ince 2008, a truly remarkable U.S.-Iraqi educational partnership launched with initial funding from the U.S. Embassy in Iraq, has been evolving in Erbil. Situated in the Kurdish region, Erbil is the largest city in northern Iraq and home to the 8,000-year-old Erbil citadel.
The Iraqi Institute for the Conservation of Antiquities and Heritage (IICAH) is training Iraq's museum and heritage professionals in the preservation and conservation of their national treasures, ranging from Babylonian archaeological sites to exquisite ivory figures from Nimrud and golden jewelry from Ur.
The institute is a collaboration of the Iraqi State Board of Antiquities and Heritage (SBAH), Kurdish Regional Government, the U.S. Embassy Baghdad, U.S. Department of State, University of Delaware, Winterthur Museum, Walters Art Museum, Getty Conservation Institute, University of Pennsylvania and University of Arizona.
With grants from the U.S. Embassy in Baghdad, the Getty Foundation and the Mellon Foundation, and support from Bank of America, the University of Delaware's Institute for Global Studies and Department of Art Conservation, in cooperation with IICAH, will continue training students in Erbil, Iraq, into 2013.
This past February, UD's Jessica Johnson, IICAH's academic director, returned to Erbil to continue her work. She has been involved in the collaboration since May 2009.
Johnson has 20 years of experience in archaeology and artifact conservation. She previously was affiliated with the Smith- sonian's National Museum of the American Indian in Washington, D.C., and also has done archaeological work in eastern Syria and Turkey.
“To make the training most effective, it was decided that it would be better to do it in a more calm setting such as Erbil where there has been very little terrorist activity. Everyone feels comfortable here, not just Americans and foreigners — but those participating in the program — the Iraqis,” Johnson explains.
Johnson, who has been living in Erbil, says she feels safe working there with her Iraqi colleagues and believes that in a relatively short period, the institute has been able to achieve much. She says the local government was enthusiastic in providing the building and taking care of its renovation (estimated cost: $4.5 million), resulting in a unique center for all archaeological conservation in greater Iraq.
“Our laboratories provide hands-on opportunities to work on archaeological and historic objects, and heritage professionals from all over Iraq can use our facilities,” she notes.
In 2010, the administration of the institute was handed over to the Iraqis through a memorandum of understanding between the SBAH and the Erbil Governor's Office. The board of directors is composed of three representatives from the SBAH and two from the Kurdish Regional Government to manage the day-to-day business of the institute.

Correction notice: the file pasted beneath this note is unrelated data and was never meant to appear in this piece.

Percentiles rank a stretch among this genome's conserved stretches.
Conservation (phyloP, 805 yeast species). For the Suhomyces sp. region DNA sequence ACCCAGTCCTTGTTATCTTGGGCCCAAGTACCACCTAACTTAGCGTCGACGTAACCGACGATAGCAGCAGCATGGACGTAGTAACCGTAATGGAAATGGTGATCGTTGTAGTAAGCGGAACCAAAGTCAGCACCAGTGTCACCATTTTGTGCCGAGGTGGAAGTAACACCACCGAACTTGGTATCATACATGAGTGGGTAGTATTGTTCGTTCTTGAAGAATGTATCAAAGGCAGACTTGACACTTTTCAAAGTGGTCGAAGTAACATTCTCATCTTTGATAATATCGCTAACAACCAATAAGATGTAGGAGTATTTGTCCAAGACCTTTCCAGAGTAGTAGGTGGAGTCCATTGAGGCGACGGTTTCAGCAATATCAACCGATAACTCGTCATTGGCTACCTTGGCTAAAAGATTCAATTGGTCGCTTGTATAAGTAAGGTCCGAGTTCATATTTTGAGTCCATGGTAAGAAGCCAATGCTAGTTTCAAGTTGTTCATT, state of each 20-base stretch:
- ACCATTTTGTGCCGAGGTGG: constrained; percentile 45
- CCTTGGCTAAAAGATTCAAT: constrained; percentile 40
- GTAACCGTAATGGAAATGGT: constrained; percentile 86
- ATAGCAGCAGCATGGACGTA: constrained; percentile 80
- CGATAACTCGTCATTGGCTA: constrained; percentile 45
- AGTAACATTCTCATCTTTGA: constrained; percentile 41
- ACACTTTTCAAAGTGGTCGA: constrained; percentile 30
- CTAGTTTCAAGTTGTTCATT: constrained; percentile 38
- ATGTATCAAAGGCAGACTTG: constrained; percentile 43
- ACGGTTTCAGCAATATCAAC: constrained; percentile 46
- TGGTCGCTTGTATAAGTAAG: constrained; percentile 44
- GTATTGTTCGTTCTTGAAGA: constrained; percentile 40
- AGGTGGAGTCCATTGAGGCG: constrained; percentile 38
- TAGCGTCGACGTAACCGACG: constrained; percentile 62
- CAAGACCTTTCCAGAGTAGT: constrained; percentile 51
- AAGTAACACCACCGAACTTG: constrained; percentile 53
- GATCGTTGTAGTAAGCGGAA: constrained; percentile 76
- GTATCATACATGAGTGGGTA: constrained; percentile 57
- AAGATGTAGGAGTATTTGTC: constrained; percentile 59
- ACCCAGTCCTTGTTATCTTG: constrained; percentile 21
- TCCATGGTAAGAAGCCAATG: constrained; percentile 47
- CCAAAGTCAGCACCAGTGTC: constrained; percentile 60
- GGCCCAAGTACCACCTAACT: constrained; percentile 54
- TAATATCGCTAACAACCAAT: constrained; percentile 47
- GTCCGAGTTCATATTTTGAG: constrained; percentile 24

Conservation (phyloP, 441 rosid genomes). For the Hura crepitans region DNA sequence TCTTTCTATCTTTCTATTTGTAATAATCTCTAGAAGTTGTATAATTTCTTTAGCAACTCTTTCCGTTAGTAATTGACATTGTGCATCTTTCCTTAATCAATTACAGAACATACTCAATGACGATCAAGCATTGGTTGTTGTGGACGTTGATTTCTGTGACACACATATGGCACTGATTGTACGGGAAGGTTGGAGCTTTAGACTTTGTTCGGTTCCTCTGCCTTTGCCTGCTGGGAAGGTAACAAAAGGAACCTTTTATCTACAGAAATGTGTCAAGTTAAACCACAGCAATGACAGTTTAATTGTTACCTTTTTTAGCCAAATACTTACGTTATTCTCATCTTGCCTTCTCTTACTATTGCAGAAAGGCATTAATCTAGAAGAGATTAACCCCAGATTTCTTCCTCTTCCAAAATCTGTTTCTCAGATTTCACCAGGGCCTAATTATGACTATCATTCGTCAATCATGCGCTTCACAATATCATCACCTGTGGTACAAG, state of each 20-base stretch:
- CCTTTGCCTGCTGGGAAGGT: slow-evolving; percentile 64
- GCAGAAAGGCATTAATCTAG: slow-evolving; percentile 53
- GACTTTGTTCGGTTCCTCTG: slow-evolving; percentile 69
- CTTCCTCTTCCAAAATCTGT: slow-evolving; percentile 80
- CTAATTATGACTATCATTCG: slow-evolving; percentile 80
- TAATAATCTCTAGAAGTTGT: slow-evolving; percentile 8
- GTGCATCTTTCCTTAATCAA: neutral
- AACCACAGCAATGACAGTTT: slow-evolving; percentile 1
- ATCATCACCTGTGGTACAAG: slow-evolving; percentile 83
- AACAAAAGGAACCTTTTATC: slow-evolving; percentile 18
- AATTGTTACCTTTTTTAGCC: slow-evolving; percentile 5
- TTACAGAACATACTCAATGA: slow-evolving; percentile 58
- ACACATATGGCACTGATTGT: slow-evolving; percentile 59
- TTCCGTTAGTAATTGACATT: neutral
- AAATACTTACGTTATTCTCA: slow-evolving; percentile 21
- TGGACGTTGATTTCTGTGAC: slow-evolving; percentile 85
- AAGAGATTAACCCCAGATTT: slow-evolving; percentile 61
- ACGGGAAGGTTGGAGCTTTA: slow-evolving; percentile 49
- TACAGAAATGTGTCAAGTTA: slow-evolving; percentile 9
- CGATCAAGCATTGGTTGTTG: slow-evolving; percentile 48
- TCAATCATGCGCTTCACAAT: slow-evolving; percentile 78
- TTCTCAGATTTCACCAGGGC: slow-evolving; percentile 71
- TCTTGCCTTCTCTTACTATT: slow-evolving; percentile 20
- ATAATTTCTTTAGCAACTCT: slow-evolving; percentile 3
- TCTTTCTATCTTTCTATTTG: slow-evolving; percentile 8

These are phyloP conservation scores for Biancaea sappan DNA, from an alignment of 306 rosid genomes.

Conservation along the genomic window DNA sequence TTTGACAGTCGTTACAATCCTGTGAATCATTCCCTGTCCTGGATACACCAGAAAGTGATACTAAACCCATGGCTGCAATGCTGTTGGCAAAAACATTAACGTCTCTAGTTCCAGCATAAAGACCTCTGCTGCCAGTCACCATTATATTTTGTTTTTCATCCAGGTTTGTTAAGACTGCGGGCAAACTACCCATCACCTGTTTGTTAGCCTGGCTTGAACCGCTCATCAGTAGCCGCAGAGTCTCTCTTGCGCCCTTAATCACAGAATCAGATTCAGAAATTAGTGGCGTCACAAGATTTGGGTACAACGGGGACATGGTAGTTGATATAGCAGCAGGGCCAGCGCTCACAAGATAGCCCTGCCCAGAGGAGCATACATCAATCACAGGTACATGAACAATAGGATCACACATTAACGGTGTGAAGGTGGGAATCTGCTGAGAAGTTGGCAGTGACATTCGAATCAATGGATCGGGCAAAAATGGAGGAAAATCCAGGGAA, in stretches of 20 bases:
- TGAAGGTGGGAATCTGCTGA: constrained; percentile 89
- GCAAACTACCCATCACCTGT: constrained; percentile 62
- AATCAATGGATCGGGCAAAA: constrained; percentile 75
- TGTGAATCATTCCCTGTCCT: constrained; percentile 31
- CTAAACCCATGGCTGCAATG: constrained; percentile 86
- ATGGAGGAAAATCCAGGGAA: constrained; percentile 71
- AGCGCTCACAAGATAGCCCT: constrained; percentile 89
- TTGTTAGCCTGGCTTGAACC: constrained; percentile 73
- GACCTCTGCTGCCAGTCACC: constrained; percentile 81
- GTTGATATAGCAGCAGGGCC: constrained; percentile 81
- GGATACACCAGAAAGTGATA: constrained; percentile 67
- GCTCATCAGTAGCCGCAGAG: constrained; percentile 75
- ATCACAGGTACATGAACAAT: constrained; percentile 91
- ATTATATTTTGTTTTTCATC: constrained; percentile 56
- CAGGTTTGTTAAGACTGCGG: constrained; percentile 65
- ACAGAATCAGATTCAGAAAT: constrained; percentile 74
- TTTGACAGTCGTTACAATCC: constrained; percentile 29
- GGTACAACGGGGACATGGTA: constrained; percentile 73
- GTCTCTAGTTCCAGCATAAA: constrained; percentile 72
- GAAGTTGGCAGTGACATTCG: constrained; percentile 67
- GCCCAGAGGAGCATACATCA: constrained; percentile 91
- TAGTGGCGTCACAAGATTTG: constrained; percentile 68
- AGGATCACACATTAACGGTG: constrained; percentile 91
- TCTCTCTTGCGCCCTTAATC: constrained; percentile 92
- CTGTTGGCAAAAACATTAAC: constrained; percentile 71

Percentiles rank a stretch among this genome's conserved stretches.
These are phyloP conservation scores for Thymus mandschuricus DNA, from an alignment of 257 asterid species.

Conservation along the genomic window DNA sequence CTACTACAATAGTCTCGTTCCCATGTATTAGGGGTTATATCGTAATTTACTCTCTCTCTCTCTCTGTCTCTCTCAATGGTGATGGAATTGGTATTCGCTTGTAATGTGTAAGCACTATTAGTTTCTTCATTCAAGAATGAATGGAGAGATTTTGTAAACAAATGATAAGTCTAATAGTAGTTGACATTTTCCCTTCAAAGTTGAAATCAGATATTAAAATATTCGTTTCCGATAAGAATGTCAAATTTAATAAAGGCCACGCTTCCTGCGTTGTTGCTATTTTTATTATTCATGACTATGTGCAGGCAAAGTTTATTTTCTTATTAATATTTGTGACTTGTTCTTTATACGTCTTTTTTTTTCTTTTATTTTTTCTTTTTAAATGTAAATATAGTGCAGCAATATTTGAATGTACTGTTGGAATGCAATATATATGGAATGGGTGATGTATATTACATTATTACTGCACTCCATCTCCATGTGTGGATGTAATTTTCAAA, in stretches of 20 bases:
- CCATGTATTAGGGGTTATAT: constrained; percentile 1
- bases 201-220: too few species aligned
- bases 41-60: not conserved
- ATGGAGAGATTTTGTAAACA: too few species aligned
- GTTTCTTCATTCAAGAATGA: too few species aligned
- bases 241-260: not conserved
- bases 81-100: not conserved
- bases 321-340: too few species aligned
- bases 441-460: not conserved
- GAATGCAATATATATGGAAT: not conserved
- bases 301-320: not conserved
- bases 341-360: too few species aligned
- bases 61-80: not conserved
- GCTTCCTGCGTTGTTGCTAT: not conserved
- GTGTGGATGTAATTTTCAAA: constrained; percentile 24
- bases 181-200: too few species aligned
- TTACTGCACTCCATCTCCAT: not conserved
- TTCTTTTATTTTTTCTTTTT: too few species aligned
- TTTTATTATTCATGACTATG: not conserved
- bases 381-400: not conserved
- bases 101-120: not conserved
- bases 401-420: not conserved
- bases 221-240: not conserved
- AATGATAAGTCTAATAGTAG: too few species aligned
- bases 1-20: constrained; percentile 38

The University of Delaware's current support from external sources (totaling $1.7 million) is designed to continue conservation training and to expand into two new areas, says Johnson, whose expertise is in archaeological and ethnographic conservation (that is, the preservation of three-dimensional objects).
This year, the U.S. Embassy grant also provides for the establishment of an advisory council of Americans and Iraqis tasked with diversifying and developing systematic funding.
Another goal is to develop private funding, which, for the years 2012–13, is being provided by the Getty Foundation and the Mellon Foundation, both of which have a history of support for heritage conservation and training activities throughout the world.
A separate grant from Bank of America will support conservation work on ivories from the famous archaeological site of Nimrud on the Tigris River southeast of Mosul. These ivories come out of the tombs of queens and kings (3,000 years old), and many of them decorated exquisite pieces of furniture.
“They are very fragile, very important and very beautiful,” Johnson says. “We will be working to preserve these ivory pieces because they are such an important part of the history of Iraq.”
The institute recruits students from museums across Iraq. Most students have a bachelor's degree in archaeology; others are artists, scientists, chemists and geologists.
Courses are taught in English but translated into Arabic and Kurdish so that all participants can follow along. The students work on artifacts that have been unearthed during past archaeological excavations in Iraq, or are in local museums.
“Collaboration with archaeological excavations may develop in the future,” Johnson says. “Other experts can come to our institute and use our facilities and work with our students.”
Two classes are offered: “Introductory Preventive Conservation,” which has been taught three times since the institute began, and “Advanced Laboratory Conservation,” initiated in 2011. Class sizes range from 6–11 students.
The students follow 24 weeks of training, divided into three modules. After eight weeks, they return to their home institution to work on a project for two weeks. This ensures that they use their new knowledge in their home institutions and teach others. It also gives the students an incentive to implement the new approaches they have learned in their actual work, Johnson explains.
“We take two breaks, one during the New Year and one around Ramadan,” she says. “It is a total of 30 weeks of academics during which the students also take intensive English. The best students from the first group are invited to the more advanced course, and that is where we start treating artifacts and improving critical thinking skills. They also work on their computer skills.”
After the two-year program, the students will be able to apply for fellowships and continue to build their own ties with those in the field in the international community.
“One of our students is now at NYU for one year, taking some of the classes required for a master's program,” she notes.
Some students become “master trainers,” which is part of the sustainability plan.